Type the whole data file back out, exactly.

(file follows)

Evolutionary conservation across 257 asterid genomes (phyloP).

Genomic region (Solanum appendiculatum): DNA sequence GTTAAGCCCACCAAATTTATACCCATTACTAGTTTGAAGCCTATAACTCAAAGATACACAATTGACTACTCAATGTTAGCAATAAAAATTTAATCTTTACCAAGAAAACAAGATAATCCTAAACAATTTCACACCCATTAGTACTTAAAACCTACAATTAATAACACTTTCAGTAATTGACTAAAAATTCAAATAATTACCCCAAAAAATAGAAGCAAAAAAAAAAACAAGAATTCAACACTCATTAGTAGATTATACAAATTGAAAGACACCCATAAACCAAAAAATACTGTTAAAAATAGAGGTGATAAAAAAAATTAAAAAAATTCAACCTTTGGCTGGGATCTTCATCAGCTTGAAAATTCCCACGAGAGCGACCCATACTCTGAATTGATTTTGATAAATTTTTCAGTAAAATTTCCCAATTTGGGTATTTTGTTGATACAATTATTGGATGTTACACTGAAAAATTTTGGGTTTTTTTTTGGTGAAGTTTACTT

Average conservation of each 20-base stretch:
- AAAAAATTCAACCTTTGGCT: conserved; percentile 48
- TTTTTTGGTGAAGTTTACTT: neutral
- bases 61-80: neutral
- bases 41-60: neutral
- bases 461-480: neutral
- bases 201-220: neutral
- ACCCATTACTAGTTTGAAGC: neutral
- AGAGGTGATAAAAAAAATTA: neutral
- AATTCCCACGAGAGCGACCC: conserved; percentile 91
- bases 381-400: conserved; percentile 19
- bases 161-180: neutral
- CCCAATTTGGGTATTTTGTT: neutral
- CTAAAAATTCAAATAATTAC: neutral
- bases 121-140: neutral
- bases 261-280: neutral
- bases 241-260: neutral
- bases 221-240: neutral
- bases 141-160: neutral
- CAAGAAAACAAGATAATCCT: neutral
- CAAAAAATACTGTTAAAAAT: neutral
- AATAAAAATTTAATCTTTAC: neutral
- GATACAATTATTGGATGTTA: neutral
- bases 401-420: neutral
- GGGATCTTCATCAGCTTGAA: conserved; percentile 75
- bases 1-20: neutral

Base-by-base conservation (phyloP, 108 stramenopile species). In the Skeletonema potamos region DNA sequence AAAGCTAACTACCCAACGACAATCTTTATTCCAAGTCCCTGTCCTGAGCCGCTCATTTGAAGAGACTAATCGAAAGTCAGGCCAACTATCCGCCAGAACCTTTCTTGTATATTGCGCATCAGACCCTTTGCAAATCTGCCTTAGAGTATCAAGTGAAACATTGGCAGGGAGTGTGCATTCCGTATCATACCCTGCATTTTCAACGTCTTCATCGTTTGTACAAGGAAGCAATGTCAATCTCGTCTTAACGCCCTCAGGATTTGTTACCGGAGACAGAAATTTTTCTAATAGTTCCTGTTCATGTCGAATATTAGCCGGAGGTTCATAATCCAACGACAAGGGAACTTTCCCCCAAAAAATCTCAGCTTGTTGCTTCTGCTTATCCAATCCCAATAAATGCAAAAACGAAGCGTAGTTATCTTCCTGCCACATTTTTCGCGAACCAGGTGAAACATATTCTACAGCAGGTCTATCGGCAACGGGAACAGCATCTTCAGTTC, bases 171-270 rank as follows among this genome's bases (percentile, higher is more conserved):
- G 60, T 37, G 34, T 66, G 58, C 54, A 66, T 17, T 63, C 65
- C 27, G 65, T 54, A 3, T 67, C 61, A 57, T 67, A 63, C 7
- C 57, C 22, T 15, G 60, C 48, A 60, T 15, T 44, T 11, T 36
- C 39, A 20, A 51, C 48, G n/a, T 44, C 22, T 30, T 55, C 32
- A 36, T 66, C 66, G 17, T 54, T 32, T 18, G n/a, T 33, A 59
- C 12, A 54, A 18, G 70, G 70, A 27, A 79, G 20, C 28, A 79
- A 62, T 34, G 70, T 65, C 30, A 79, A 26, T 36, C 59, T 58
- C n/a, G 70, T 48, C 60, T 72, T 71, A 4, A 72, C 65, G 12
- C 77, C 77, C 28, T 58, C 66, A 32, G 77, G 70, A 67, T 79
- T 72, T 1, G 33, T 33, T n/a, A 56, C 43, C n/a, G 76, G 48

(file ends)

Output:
Evolutionary conservation across 257 asterid genomes (phyloP).

Genomic region (Solanum appendiculatum): DNA sequence GTTAAGCCCACCAAATTTATACCCATTACTAGTTTGAAGCCTATAACTCAAAGATACACAATTGACTACTCAATGTTAGCAATAAAAATTTAATCTTTACCAAGAAAACAAGATAATCCTAAACAATTTCACACCCATTAGTACTTAAAACCTACAATTAATAACACTTTCAGTAATTGACTAAAAATTCAAATAATTACCCCAAAAAATAGAAGCAAAAAAAAAAACAAGAATTCAACACTCATTAGTAGATTATACAAATTGAAAGACACCCATAAACCAAAAAATACTGTTAAAAATAGAGGTGATAAAAAAAATTAAAAAAATTCAACCTTTGGCTGGGATCTTCATCAGCTTGAAAATTCCCACGAGAGCGACCCATACTCTGAATTGATTTTGATAAATTTTTCAGTAAAATTTCCCAATTTGGGTATTTTGTTGATACAATTATTGGATGTTACACTGAAAAATTTTGGGTTTTTTTTTGGTGAAGTTTACTT

Average conservation of each 20-base stretch:
- AAAAAATTCAACCTTTGGCT: conserved; percentile 48
- TTTTTTGGTGAAGTTTACTT: neutral
- bases 61-80: neutral
- bases 41-60: neutral
- bases 461-480: neutral
- bases 201-220: neutral
- ACCCATTACTAGTTTGAAGC: neutral
- AGAGGTGATAAAAAAAATTA: neutral
- AATTCCCACGAGAGCGACCC: conserved; percentile 91
- bases 381-400: conserved; percentile 19
- bases 161-180: neutral
- CCCAATTTGGGTATTTTGTT: neutral
- CTAAAAATTCAAATAATTAC: neutral
- bases 121-140: neutral
- bases 261-280: neutral
- bases 241-260: neutral
- bases 221-240: neutral
- bases 141-160: neutral
- CAAGAAAACAAGATAATCCT: neutral
- CAAAAAATACTGTTAAAAAT: neutral
- AATAAAAATTTAATCTTTAC: neutral
- GATACAATTATTGGATGTTA: neutral
- bases 401-420: neutral
- GGGATCTTCATCAGCTTGAA: conserved; percentile 75
- bases 1-20: neutral

Base-by-base conservation (phyloP, 108 stramenopile species). In the Skeletonema potamos region DNA sequence AAAGCTAACTACCCAACGACAATCTTTATTCCAAGTCCCTGTCCTGAGCCGCTCATTTGAAGAGACTAATCGAAAGTCAGGCCAACTATCCGCCAGAACCTTTCTTGTATATTGCGCATCAGACCCTTTGCAAATCTGCCTTAGAGTATCAAGTGAAACATTGGCAGGGAGTGTGCATTCCGTATCATACCCTGCATTTTCAACGTCTTCATCGTTTGTACAAGGAAGCAATGTCAATCTCGTCTTAACGCCCTCAGGATTTGTTACCGGAGACAGAAATTTTTCTAATAGTTCCTGTTCATGTCGAATATTAGCCGGAGGTTCATAATCCAACGACAAGGGAACTTTCCCCCAAAAAATCTCAGCTTGTTGCTTCTGCTTATCCAATCCCAATAAATGCAAAAACGAAGCGTAGTTATCTTCCTGCCACATTTTTCGCGAACCAGGTGAAACATATTCTACAGCAGGTCTATCGGCAACGGGAACAGCATCTTCAGTTC, bases 171-270 rank as follows among this genome's bases (percentile, higher is more conserved):
- G 60, T 37, G 34, T 66, G 58, C 54, A 66, T 17, T 63, C 65
- C 27, G 65, T 54, A 3, T 67, C 61, A 57, T 67, A 63, C 7
- C 57, C 22, T 15, G 60, C 48, A 60, T 15, T 44, T 11, T 36
- C 39, A 20, A 51, C 48, G n/a, T 44, C 22, T 30, T 55, C 32
- A 36, T 66, C 66, G 17, T 54, T 32, T 18, G n/a, T 33, A 59
- C 12, A 54, A 18, G 70, G 70, A 27, A 79, G 20, C 28, A 79
- A 62, T 34, G 70, T 65, C 30, A 79, A 26, T 36, C 59, T 58
- C n/a, G 70, T 48, C 60, T 72, T 71, A 4, A 72, C 65, G 12
- C 77, C 77, C 28, T 58, C 66, A 32, G 77, G 70, A 67, T 79
- T 72, T 1, G 33, T 33, T n/a, A 56, C 43, C n/a, G 76, G 48